I moved on and finished the box. I cleaned up the joints, sanded and added a little filler. The lid is some kind of hardwood and I really wanted to see it finished. These are before and after sanding shots on the lid. I conditioned the wood, stained and added several coats of lacquer.
This feels like real progress! By the end of this blog, you’ll be able to see that this clock is actually coming together. When I stopped last time, I was waiting for the BLO to dry on the front frame. It dried. Now I need to apply shellac. I decided on clear to let the cherry darken and age on it own. Maybe on their 50th wedding anniversary the couple will pull out some old pictures and see how the tone has mellowed, just like them. Here’s a shot of the shellac being appli...
So the brief was that they wanted a place to store all the paper work in the house. Passports, house insurance, car related stuff and all the other paper trails that we must keep hold off.I’ve checked out the room that they want the piece to go into, and they have a rather ugly looking Mahogany table with the computer on it, they have asked if I would try and match this piece. I’ve looked over it so many times and still the piece says to me “Ugly”. So I’m going t...
I have at least 8 coats of wipe on poly on this Log coffee table and it has some light streaks and or some light dust in the finish. It has cured about a week & I want to use some fine buffing compound to make it look better. I have some #3 compound for car finish that wont scratch & then plan to wax after that. I remember some say to wait for a month but I don,t want to wait that long, but don’t want to ruin the finish either. Can any of My fine friends here dig into your wareh...
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In my last blog, I created the tray bottom. In this blog, I will cut the grooves for the tray bottom, rout finger holds and put the tray together. First step is to cut grooves in the tail section. I use the MCLS 13/64” plywood bit (because 1/4” plywood is smaller than it’s nominal size). As a rule of thumb, I like to cut the groove 2x the groove width (so 1/2” in this case) from the bottom in order to leave enough material for a strong assembly. I mark t...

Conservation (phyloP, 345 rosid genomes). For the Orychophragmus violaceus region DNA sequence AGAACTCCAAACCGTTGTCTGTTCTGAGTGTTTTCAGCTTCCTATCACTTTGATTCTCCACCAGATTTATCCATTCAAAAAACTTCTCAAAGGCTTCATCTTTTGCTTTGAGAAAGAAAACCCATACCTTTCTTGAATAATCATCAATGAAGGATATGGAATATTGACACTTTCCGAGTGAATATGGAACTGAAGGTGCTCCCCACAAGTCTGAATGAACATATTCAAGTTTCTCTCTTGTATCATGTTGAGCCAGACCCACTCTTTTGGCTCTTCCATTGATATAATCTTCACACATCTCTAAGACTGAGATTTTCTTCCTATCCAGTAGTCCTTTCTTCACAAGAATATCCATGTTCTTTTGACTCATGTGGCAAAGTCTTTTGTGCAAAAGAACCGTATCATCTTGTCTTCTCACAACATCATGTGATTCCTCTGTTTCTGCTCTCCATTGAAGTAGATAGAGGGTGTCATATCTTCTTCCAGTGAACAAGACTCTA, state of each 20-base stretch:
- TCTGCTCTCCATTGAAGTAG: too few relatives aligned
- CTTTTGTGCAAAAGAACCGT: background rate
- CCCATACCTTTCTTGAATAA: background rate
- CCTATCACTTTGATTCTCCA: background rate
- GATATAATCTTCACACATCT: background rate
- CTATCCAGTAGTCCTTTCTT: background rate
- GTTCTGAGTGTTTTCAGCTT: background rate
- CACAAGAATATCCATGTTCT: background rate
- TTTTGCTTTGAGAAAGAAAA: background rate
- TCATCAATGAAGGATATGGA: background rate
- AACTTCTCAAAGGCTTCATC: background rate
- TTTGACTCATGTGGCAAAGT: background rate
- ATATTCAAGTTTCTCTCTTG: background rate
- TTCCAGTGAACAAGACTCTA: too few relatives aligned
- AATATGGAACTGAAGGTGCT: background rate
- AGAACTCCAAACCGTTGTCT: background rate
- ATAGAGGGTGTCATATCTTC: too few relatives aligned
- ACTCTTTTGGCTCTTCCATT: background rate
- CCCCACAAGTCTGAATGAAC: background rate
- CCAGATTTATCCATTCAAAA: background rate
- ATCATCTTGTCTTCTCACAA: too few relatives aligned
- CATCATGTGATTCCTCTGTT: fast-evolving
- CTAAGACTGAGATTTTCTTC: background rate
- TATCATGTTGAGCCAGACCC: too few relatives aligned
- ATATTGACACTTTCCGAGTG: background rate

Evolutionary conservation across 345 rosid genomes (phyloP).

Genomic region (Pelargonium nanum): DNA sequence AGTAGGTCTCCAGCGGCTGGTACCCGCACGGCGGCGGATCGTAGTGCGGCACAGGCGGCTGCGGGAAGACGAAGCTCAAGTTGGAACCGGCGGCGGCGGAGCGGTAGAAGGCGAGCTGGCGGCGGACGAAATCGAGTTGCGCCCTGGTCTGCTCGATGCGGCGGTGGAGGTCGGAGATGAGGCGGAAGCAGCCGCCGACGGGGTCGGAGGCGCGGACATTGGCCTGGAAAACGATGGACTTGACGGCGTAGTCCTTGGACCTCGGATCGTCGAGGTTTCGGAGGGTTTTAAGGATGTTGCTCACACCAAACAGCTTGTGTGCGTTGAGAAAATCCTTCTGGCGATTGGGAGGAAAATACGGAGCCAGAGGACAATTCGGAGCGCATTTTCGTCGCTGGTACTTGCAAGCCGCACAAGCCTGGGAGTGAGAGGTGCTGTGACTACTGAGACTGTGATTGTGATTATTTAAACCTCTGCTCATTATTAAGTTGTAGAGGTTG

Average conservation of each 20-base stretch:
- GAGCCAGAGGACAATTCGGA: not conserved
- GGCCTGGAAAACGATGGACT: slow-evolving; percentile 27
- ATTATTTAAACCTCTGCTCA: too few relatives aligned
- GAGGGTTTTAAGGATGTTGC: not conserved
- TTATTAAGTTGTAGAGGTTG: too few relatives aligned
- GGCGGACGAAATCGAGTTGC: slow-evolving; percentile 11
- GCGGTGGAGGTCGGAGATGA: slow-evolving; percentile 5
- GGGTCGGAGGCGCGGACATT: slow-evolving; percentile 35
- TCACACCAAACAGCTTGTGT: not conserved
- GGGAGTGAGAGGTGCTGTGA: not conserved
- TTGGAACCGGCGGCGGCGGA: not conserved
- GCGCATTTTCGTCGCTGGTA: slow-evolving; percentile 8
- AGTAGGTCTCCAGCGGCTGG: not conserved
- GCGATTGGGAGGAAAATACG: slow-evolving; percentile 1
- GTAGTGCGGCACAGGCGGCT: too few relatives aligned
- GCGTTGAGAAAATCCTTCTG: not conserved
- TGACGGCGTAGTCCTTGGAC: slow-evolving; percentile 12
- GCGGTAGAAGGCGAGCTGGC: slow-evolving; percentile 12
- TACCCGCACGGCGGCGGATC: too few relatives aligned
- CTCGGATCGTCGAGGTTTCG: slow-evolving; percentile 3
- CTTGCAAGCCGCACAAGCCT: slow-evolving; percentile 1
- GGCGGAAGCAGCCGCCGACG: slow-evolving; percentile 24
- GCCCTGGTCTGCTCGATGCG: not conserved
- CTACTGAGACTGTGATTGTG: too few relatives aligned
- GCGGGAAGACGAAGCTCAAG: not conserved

Got an old book of DIY woodworking plans, from a used book store. First thing I flipped to was a wine rack—coincidentally, something we’ve talked about buying for our kitchen/living room. This one called out white oak, with darker walnut plugs (to conceal exposed dowel holes, and used to provide a decorative contrast). I got a chance to pick up two new hole saws, a doweling jig (neat!), my first Forstner bit, a couple of strap clamps, and a bunch of beautiful wood. Not...
Something to be aware of when turning Bowls:- When you sharpen your Bowl Gouge you may get a tiny “Burr” on the heal of the bevel that then results in scratches in your piece at the point of transition between the wall & the base on the inside. It’s always worth checking for a burr on the heal, and if you find one, just remove it with a fine file and then a bit of fine sandpaper, just to make sure the heal is smooth.
Another piece of scrap has befallen my assorted blades, and has now become the slats for the bench. It was a large hunk of Doug Fir or Pine. It was originally going to be a large slab bench, but I decided it would be too large & unwieldy. It was 3” x 12” x 8’ – warped, twisted, split, cupped, weather-worn and worm-eaten; beautiful!Now it’s 6 slats 2 1/4” w x 1 1/2” h x 52” long. The previously mentioned character charms still exist, just...
So after making a large workshop upper cabinet, and then a glass door cabinet, I decided to start making more cabinets to store garden tools in the garage. While I’m at it, I decided to make two, one for long handled tools, and another with shelves for smaller stuff. I made the previous cabinets with maple, and it seems like a waste of money to make a garden tool cabinet out of relatively expensive wood, but hey, if I’m going to all the trouble, it might as well look good. I al...
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